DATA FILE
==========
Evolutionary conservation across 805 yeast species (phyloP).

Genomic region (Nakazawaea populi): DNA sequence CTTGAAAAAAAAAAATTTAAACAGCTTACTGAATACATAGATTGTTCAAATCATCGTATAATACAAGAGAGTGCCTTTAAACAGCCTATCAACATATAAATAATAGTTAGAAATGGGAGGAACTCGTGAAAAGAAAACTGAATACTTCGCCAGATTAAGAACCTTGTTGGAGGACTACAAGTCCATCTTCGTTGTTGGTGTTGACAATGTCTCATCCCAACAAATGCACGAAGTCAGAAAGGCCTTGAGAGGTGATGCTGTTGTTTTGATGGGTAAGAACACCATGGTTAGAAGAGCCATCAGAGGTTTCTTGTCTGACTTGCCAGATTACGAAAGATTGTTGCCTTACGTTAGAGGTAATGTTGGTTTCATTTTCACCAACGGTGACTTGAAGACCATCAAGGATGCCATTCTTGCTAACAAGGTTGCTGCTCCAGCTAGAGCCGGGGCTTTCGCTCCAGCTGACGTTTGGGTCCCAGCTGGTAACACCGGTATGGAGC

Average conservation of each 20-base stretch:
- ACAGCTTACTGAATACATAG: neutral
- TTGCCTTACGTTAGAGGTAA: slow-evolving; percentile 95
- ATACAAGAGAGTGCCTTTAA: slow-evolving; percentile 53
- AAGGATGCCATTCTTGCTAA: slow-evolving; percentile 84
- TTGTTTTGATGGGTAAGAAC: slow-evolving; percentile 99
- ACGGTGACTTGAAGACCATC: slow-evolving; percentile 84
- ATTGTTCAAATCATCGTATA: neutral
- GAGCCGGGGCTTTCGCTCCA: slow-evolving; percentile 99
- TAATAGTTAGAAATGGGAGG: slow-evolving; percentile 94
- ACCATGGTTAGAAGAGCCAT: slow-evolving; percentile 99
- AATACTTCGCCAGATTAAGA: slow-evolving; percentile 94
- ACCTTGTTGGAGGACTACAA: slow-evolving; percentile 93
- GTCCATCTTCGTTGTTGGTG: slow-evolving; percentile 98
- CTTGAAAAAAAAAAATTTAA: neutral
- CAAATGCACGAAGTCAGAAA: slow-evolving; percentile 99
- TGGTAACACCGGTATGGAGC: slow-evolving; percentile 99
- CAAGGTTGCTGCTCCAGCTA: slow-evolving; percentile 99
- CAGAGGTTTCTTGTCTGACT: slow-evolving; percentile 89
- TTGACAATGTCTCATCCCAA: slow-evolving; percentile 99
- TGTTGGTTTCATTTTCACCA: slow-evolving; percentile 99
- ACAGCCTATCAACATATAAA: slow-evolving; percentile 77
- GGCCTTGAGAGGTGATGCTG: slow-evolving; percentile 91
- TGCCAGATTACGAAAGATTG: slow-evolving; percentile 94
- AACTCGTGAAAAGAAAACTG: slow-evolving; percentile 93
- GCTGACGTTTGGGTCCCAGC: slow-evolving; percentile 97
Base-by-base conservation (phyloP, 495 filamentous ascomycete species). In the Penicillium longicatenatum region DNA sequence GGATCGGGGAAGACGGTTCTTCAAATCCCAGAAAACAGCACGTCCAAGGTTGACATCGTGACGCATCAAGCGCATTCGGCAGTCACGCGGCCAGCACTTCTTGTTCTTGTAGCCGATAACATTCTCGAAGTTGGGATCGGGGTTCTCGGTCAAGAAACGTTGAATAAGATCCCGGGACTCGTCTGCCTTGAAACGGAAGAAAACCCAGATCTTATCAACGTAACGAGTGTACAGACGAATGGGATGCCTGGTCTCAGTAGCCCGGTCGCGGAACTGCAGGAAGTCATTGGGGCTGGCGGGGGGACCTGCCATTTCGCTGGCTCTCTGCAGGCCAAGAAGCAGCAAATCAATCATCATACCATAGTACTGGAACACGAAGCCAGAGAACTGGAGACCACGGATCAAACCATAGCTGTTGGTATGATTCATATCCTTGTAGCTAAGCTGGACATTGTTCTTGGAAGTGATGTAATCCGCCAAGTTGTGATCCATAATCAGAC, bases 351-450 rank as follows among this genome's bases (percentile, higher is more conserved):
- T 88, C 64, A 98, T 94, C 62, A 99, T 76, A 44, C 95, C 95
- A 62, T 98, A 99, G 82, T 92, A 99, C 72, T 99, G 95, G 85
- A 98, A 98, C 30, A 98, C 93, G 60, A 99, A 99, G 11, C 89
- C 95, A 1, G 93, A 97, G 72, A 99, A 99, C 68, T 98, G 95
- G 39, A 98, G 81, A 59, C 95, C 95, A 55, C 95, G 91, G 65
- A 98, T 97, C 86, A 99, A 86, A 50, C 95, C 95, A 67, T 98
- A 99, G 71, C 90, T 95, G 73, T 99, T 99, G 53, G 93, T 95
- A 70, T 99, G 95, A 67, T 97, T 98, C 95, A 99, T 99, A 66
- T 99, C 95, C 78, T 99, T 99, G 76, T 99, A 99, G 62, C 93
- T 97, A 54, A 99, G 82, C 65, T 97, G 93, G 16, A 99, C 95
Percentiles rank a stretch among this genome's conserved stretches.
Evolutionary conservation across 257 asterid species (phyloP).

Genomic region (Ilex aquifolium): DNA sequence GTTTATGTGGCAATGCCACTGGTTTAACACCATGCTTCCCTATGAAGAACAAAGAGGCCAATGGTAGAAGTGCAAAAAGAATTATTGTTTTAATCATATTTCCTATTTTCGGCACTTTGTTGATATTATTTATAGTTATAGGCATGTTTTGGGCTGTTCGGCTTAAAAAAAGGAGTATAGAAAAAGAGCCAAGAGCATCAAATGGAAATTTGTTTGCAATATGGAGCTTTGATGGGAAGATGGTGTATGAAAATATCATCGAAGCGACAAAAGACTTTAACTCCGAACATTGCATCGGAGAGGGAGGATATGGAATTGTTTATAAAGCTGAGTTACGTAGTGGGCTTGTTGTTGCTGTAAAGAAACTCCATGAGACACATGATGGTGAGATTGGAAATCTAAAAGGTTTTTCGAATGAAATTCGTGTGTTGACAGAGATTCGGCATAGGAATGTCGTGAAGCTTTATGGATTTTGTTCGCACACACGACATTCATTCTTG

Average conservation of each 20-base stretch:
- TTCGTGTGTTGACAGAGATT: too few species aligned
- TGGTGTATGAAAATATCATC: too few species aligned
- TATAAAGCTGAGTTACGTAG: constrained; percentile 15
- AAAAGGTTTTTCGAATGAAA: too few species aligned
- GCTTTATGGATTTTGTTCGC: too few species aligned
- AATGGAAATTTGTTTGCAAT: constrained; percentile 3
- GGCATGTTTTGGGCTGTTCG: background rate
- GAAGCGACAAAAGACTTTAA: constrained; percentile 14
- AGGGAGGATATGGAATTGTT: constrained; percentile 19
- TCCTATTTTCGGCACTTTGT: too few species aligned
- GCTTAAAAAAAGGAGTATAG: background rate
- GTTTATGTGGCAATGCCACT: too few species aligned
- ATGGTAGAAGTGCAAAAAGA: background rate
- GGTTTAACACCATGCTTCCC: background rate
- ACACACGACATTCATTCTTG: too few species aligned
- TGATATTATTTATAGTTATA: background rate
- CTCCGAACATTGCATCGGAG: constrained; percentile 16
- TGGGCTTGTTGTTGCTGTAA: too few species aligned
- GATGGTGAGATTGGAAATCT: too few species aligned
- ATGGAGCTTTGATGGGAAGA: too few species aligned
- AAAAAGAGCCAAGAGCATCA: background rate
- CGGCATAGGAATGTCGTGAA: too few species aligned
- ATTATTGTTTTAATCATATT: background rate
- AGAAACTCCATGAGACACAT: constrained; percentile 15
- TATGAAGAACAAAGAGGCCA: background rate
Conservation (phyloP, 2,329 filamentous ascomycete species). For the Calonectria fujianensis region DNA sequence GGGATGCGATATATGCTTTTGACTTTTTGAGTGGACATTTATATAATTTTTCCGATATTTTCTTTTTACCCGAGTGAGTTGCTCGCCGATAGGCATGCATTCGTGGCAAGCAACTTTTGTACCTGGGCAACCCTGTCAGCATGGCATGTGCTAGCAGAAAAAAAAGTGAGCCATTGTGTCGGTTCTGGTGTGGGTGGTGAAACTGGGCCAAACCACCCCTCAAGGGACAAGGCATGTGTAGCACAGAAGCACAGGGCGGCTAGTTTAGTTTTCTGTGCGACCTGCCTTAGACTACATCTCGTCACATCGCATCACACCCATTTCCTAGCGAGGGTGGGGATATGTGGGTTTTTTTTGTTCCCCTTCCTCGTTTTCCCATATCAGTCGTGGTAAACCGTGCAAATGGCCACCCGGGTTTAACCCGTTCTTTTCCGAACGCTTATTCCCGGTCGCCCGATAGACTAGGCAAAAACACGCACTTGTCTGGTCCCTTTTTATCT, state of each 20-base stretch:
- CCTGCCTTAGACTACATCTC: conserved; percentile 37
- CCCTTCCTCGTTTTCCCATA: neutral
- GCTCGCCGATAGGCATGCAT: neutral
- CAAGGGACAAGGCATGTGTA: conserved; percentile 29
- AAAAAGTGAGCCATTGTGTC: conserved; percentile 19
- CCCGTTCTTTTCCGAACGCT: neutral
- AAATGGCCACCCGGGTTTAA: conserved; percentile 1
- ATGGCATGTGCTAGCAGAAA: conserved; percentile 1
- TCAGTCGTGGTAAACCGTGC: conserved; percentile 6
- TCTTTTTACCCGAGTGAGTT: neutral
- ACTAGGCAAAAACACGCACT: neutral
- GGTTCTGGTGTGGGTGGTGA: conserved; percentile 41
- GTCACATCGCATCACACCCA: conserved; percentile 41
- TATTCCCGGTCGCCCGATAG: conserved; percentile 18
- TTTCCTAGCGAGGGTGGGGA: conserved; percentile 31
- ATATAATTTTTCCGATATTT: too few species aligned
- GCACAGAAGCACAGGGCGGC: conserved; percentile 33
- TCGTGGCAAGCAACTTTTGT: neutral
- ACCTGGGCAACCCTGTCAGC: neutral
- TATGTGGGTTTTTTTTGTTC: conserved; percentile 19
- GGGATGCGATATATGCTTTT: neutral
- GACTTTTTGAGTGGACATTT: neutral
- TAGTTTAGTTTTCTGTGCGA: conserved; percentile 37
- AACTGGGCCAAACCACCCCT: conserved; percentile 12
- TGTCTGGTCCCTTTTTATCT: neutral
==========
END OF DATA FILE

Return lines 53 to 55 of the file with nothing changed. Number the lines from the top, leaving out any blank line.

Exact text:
- TCCTATTTTCGGCACTTTGT: too few species aligned
- GCTTAAAAAAAGGAGTATAG: background rate
- GTTTATGTGGCAATGCCACT: too few species aligned